Along with having the fastest-growing population anywhere in the country, Nunavut’s 25 fly-in communities also have some of the highest unemployment rates in the country.
According to recent data from Statistics Canada, the hamlet of Kugluktuk, located on the Arctic Ocean in western Nunavut, the rate sits at 30 per cent.
That’s why the region of Kitikmeot backed a recent pre-employment course.
Roxanne Hala, a program participant completed her job shadowing placement at the territorial department of economic development and transportation.
“I had doubt if I was able to have the skills,” Hala said. “I never had confidence in looking for a job because I didn’t have a resume finish and taking that [the program] I learned to do a cover letter, resume and resignation letter.”
Pre-employment instructor Rae Dicks said the program aimed to empower participants and teach them transferable after they had spent some time out of the workforce.
“We looked at setting goals, budgeting, self-esteem, violence, family violence, lateral violence and we looked at Inuit values and applied them to the workforce,” Dicks said. “One thing is childcare; I’ve got a participant that got six children, a single mom that in and of itself.”
Across Nunavut, income inequality has worsened. While government and mining employees live in one tax bracket, others are left behind.
Participants also examined barriers to obtaining and retaining employees – and what Kugluktukmiut can do to pave a successful future for themselves.
For a final project, program participants collectively chose to tackle the issue of food insecurity.
“We talked about all the different issues as the issues came up for an individual and some of those issues themselves,” Dicks said. “For example, domestic violence, food insecurity, alcoholism.”
Despite rampant food insecurity across the territory, Kugluktuk lacks a food bank.
Organizations such as the elder’s group, and family services have done what they can and assumed the position of filling in the gaps by serving lunch or dinner every other day to offset the cost food for those in need.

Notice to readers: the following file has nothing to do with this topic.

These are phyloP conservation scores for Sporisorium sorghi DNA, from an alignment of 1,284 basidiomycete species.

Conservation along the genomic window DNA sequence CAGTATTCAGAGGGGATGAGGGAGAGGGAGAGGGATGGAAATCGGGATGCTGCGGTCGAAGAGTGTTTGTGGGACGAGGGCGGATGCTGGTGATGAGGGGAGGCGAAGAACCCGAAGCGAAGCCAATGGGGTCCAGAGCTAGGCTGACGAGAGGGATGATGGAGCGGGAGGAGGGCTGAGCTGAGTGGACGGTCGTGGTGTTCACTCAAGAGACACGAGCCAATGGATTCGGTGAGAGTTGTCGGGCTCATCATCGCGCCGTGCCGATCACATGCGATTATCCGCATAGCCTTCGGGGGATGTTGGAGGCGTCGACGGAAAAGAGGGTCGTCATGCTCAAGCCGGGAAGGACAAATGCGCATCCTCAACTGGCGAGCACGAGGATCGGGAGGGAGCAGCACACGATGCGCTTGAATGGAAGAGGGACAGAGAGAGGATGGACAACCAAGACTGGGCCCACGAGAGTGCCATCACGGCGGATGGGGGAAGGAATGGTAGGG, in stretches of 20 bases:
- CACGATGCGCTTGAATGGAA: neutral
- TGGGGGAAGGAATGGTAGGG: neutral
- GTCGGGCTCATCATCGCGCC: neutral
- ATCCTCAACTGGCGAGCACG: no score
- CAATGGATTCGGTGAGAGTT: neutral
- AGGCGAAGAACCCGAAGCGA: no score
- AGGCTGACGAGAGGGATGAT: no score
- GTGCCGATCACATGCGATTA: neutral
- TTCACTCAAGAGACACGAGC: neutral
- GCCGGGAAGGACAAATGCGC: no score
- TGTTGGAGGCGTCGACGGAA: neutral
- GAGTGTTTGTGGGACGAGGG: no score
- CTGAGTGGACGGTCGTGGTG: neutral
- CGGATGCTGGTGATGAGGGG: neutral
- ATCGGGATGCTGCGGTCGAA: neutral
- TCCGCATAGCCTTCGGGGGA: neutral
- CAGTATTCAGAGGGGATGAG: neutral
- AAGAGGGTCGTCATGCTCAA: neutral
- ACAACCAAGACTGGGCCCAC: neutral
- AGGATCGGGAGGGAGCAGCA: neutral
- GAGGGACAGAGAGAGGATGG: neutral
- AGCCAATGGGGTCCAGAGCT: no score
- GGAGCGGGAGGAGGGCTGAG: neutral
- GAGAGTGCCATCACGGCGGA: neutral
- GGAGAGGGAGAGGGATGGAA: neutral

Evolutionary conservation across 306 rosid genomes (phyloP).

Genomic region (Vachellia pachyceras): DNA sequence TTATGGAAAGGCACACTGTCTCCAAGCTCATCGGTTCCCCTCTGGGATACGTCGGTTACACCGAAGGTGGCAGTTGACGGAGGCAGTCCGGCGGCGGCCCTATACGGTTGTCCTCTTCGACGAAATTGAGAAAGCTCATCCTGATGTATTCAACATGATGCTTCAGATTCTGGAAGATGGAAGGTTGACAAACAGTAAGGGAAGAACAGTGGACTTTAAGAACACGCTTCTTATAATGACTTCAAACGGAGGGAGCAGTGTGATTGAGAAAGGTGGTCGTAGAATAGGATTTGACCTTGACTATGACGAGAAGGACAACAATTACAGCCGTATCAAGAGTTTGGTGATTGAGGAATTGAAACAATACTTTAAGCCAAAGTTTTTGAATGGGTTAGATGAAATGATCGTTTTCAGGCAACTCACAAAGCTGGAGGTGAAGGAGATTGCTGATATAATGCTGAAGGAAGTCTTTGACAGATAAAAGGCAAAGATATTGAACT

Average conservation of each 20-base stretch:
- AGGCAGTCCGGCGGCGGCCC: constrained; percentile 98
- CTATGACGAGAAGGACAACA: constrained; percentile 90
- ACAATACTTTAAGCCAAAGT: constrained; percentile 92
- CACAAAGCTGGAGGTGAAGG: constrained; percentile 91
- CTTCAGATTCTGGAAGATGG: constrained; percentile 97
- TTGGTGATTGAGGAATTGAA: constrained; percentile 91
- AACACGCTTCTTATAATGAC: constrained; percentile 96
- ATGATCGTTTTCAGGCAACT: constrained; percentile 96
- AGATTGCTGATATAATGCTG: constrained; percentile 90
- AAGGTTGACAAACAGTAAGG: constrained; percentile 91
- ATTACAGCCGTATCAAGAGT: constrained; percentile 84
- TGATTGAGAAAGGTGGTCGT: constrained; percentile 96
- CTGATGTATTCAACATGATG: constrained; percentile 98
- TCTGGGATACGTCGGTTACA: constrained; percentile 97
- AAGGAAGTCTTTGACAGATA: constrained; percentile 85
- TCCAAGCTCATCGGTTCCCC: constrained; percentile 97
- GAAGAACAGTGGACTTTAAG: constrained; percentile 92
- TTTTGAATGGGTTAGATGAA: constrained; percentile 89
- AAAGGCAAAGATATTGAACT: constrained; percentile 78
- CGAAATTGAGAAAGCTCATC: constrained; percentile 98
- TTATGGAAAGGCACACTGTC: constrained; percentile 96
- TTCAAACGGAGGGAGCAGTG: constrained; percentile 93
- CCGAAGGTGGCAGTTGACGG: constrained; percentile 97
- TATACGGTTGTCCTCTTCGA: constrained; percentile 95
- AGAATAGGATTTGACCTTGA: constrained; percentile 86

“The group raised a lot of money, but every participant also donated money, even though they needed money themselves,” Dicks said. “They recognized even when you have little you can still give a little and it feels good to care of each other.”
Hala, a mother of two, said she was proud to have helped with fundraising efforts to help the cause.
In total, the program raised nearly $3,000 to distribute to organizations that tackle food insecurity through drop-in meal services and food hamper distribution.
“We’re dropping off gift cards to the elder’s center and mental wellness center, because we started with a stock the pantry shelf to provide food on a serving-go basis,” Hala said.
She admitted she too struggled too when her daughter was on formula and in diapers.
“It’s tough to have to choose, I want to keep up with my rent but yet I want to be able to buy what my children need, so I am taking this course to get to work and provide for my children,” she said.
The program produced four graduates with some deciding to enroll in a subsequent training course and others obtained employment.
Hala said she’s recently had a job interview for a position as a student support assistant.
“I’m so ready to look for a job and I have so much confidence in myself,” Hala said, “the first place I brought my resume to the high school and I received a phone call this morning to go in.”